Mona writes: Sandra has asked me to write her story – here it is….
“Courage….I always thought I understood what that word meant…..that is, until I met Sandra Vecera and her young son, Tyler. I am both proud and humbled to introduce them to you – here is their victory story. I say “their” because this truly is a story about the two of them, their bond, their love, their resilience.
Sandra was diagnosed in 2011 with Stage 4 glioblastoma, which is the same brain cancer that afflicted former Senator Edward Kennedy. Glioblastomas are usually difficult to treat and many times, patients don’t realize there is anything wrong until they start experiencing more serious side effects, which may include vision problems, seizures, memory loss, and severe headaches.
The first consultation Sandra had was with a doctor in Florida, where she went to be closer to her family. However, that doctor gave her, in her words, an “expiration date” of three months, which Sandra just would not accept. She knew there was more work to do. So, she returned to NY and started the process of exploring other avenues, medical practices, and doctors. She researched and spoke to many people and decided her glioblastoma would best be handled at Duke University Hospital in North Carolina.
Two brain surgeries later, followed by chemotherapy, there was never an option of giving up. The sometimes “why me” questions were quickly replaced with a determination to keep moving forward and she put aside the exhaustion and crippling headaches in order to concentrate on her son, who was only four years old at the time. Tyler only understood that Mommy had a brain boo-boo, but he seemed, even at that young age, to understand the depth of his mommy’s pain. He knew that Mommy couldn’t play all the time with him, or run around with him, but Sandra made every effort to entertain him without having to leave home, and Tyler seemed content to just be near her. He saw her in the scariest moments, being wheeled into the operating room, seeing her head bandaged like a mummy, seeing huge gashes accompanied with dark, rough stitches that would invoke images of monsters – things that would normally scare any child….yet all Tyler wanted to do was be near her. He looked past his own feelings to comfort her. He had said at that time, “Mommy, I know your head hurts. Let me kiss it and take your cancer away”.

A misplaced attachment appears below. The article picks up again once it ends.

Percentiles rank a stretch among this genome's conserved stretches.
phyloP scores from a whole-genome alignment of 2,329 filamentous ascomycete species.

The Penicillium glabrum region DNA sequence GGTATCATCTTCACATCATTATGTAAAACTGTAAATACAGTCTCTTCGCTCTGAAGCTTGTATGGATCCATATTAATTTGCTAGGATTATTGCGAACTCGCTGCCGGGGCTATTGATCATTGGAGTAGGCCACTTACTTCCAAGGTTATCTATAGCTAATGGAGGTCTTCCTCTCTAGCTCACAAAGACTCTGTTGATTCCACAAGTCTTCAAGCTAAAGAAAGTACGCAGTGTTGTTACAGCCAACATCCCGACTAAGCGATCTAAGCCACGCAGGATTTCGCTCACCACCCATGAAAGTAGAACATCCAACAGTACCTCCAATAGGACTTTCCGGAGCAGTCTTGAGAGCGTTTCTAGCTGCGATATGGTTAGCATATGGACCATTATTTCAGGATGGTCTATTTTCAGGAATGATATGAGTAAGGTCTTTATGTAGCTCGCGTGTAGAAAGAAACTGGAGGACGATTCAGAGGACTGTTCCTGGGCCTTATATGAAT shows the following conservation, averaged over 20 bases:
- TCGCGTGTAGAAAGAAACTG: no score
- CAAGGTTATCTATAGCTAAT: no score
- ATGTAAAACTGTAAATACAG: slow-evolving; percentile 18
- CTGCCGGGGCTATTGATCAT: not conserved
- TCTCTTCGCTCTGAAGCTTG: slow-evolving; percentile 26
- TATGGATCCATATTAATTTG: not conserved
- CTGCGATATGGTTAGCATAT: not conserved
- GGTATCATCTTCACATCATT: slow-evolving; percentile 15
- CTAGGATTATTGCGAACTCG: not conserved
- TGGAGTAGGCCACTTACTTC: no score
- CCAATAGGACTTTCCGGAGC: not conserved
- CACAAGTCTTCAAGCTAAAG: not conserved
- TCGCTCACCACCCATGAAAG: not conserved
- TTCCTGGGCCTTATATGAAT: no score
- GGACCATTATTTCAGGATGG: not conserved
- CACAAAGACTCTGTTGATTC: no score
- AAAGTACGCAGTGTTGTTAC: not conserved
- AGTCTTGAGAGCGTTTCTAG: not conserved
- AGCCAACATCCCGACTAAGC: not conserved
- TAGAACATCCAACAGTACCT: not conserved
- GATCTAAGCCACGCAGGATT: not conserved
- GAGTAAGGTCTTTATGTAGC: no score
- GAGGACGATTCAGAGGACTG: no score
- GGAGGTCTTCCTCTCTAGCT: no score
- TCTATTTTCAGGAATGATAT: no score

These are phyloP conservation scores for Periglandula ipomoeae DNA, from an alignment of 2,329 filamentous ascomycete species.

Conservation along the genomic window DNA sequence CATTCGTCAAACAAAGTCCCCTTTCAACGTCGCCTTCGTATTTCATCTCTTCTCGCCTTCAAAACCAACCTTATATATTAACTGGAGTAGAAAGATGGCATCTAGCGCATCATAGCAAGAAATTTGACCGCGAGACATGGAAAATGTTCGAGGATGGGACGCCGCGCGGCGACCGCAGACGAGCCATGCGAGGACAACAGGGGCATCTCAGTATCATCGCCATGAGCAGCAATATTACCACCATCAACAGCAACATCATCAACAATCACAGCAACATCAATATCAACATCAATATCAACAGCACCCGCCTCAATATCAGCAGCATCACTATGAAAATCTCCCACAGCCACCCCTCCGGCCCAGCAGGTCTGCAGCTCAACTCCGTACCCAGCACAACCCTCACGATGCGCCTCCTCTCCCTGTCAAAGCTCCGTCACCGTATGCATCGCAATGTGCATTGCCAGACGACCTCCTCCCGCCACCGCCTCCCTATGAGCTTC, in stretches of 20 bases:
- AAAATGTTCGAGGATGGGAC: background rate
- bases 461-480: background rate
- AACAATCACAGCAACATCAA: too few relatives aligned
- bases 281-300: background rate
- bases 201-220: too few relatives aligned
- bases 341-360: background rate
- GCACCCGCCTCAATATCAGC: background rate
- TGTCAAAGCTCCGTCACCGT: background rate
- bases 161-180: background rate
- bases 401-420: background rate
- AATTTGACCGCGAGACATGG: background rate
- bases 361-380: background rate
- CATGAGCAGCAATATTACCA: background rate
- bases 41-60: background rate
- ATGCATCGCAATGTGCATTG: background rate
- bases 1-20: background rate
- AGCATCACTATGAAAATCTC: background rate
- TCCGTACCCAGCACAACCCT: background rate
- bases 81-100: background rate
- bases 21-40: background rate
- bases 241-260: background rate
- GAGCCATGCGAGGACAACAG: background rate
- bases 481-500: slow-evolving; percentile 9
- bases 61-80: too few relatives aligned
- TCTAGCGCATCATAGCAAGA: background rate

Sandra states that Tyler gives her faith, and that creates an incredible strength in her. She is fighting for him. Sandra’s own faith in her healing continues as she has returned to work full time and has assumed a new and challenging role as a data scientist in her company. Her doctors are extremely pleased and amazed at her progress and recovery. They have removed her from most of the medications she was on for her seizures, and although the cancer is not yet in remission, it has been presenting as “non-evidenced” in her latest scans. And that’s good enough for Sandra …there is so much more she wants to do and plans to spend many more years with her son.
From my own personal experience, Sandra’s sparking personality and witty sense of humor are cornerstones of the strength within her. She is open and honest and wants to share her story in the hope that this will help other cancer-afflicted patients to know they are not alone. She displays a courage that I can only hope I will have when I need it most. She wants everyone to understand the moral she teaches her son, Tyler, “If you want something badly enough, you have to believe you can do it”.
And I believe she can….”
Submitted by A New Focus Photography, LLC
New York City, NY